Mine is definitely sports related! In the book I wrote recently, I tell the story about my sophomore year. I was starting at football and we were about to play Florida in Gainesville. My position coach called me in and was telling me I’m the top receiver (that’s always good to hear)! He basically was giving me a pep talk. We played that game in “The Swamp” and Florida killed us. They were great that year. They had an amazing defense as well as Emmitt Smith running the ball on offense and beat us 34-11. I remember coming back after the game and got called into an individual meeting. My coach said to me that others were complaining about me and told me that they’re moving me from first string to 3rd string. Things were the very the opposite of what they said before and I didn’t understand, but after a player quit, I ended up playing again. In fact for the rest of my playing days, Clarence Sevillian (Bunk) and I ran plays in every other play and became best friends. Being a 19 year old kid in college, it was a real wake up call. I realized that College Athletics was a business and saw the politics and everything that plays along and it made me change how I was going through life. I was always a really good student in High-School, but college was a different story. After struggling a bit up until this point, I then became much more serious with my academics, especially after I realized that I most likely wouldn’t be going to the NFL. I went from a struggling student athlete in the classroom to an Academic All SEC. It was so competitive in the classroom and I needed not just the wake up call in class, but also on the field to open my eyes to my education. The trajectory I was on in College really set the trajectory for where I am today. College academics and athletics is not easy. You need to adjust quickly for change and many times there are setbacks but that doesn’t mean you can’t have success! I had one of the best educations in America and eventually became a better student. On the field, I contributed in other ways than being a star player. I became a team leader and for the past 26 years I’ve been giving back to student athletes that are on the same path as I was over 30 years ago.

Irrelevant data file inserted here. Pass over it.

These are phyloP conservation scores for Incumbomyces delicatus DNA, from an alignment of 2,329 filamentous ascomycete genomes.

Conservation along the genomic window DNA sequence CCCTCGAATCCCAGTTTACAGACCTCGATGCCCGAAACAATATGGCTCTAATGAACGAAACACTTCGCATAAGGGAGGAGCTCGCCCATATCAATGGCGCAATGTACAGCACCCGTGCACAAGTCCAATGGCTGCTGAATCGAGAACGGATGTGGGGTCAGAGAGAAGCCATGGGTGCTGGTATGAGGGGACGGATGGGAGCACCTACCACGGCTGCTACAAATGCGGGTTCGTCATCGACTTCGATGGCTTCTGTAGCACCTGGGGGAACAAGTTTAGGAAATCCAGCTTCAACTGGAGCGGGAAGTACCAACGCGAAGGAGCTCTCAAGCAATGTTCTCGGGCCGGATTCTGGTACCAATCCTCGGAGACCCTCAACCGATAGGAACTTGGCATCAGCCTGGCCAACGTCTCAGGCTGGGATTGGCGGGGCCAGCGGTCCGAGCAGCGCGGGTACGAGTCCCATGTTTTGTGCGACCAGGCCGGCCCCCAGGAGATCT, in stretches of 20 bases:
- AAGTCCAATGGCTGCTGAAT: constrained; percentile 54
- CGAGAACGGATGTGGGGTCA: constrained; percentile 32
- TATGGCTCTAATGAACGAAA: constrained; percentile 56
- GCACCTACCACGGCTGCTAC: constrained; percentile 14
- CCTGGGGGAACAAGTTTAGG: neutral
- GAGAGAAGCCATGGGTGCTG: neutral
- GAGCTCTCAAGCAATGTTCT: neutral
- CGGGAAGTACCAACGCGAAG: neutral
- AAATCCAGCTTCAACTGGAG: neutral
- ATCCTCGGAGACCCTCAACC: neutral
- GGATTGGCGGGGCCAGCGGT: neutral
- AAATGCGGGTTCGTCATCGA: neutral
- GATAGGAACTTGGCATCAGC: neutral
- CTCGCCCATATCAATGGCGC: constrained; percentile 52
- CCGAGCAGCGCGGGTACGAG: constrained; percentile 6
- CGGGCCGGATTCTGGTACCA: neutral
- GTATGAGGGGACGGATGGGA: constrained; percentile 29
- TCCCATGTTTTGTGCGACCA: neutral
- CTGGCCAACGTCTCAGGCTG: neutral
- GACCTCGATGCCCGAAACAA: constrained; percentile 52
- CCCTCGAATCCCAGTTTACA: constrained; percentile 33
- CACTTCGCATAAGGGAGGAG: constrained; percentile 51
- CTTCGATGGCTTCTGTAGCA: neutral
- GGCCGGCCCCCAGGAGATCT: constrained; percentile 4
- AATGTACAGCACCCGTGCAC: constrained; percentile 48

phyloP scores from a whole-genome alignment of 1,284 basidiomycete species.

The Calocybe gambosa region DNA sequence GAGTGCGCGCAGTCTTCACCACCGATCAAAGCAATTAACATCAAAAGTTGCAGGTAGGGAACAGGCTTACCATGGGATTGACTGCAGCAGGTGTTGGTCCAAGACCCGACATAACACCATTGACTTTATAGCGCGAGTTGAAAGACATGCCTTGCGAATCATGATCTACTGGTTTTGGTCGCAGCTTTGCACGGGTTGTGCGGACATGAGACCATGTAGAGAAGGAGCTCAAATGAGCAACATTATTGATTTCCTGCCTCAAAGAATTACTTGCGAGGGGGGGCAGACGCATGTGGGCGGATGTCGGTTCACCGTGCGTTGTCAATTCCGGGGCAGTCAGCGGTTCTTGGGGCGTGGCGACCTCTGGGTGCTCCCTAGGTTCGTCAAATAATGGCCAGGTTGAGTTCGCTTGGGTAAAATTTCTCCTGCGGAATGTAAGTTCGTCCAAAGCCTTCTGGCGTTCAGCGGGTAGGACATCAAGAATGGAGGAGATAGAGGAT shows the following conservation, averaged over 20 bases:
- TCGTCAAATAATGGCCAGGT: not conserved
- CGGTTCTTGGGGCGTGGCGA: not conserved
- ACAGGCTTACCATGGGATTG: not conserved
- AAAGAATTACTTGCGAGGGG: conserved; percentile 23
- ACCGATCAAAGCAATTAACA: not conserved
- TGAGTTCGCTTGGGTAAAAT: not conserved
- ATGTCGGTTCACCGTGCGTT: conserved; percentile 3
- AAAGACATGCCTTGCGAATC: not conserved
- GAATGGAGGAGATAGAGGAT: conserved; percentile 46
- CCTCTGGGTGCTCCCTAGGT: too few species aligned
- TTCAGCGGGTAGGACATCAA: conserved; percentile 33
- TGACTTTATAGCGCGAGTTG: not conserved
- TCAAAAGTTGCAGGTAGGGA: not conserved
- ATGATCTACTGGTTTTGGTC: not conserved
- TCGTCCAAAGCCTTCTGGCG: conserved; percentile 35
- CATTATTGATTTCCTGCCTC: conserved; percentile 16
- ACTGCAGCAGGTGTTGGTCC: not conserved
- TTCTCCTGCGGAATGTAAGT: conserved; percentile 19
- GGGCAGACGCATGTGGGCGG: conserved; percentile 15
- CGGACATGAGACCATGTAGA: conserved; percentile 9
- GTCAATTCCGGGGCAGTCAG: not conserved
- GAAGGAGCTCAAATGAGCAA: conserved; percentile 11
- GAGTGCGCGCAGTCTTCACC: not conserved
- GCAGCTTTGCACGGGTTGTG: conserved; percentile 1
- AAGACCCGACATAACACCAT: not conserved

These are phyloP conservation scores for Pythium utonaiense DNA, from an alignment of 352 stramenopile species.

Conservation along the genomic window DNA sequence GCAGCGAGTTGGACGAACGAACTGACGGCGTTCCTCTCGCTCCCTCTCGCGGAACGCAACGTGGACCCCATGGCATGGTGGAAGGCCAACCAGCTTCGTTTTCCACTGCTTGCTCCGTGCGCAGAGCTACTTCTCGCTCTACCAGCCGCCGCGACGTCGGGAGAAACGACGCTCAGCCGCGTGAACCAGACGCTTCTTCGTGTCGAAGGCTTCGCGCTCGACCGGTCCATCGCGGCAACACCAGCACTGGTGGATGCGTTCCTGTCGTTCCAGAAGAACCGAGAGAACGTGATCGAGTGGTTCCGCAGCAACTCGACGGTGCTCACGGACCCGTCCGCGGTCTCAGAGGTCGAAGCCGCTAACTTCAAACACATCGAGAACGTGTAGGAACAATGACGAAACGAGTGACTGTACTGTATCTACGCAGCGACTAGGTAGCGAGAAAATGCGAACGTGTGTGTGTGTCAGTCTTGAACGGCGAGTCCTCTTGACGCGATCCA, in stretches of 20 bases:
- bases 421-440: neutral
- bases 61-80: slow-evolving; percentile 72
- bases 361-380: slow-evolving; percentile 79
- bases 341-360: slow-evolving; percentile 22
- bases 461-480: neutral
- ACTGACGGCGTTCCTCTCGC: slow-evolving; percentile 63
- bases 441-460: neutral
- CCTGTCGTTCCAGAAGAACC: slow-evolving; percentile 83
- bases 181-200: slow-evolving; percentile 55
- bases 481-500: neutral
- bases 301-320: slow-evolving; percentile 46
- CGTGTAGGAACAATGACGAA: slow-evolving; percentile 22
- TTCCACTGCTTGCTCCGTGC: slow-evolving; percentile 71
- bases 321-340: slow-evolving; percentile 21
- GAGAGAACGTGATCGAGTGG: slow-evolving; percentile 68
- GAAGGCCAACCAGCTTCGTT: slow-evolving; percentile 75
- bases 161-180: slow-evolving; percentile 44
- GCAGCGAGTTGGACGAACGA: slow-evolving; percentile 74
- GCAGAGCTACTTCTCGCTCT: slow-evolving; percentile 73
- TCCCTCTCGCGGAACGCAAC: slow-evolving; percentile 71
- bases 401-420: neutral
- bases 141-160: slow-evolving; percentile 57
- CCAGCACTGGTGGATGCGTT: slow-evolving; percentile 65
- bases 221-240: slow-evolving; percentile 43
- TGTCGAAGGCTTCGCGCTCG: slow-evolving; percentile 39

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I tell guys and girls today to get outside your comfort zone. Connect and build relationships with others who aren’t jocks and ball players. Go and get to know others as you never know how those connections might help for your future. The world is a different place today and it’s going to stay that way so go and get to know people that are different than yourself.
I also talk to younger students all the time and tell them to not forget who they are and where they come from as well as to embrace their own process. There are too many “over night success stories” where people get famous quickly with no process to it. I’d say to those kids out there to not compare yourself with these others and to create their own path. It’s not easy to do as this process may take longer, but it builds a better foundation for who you are as a person.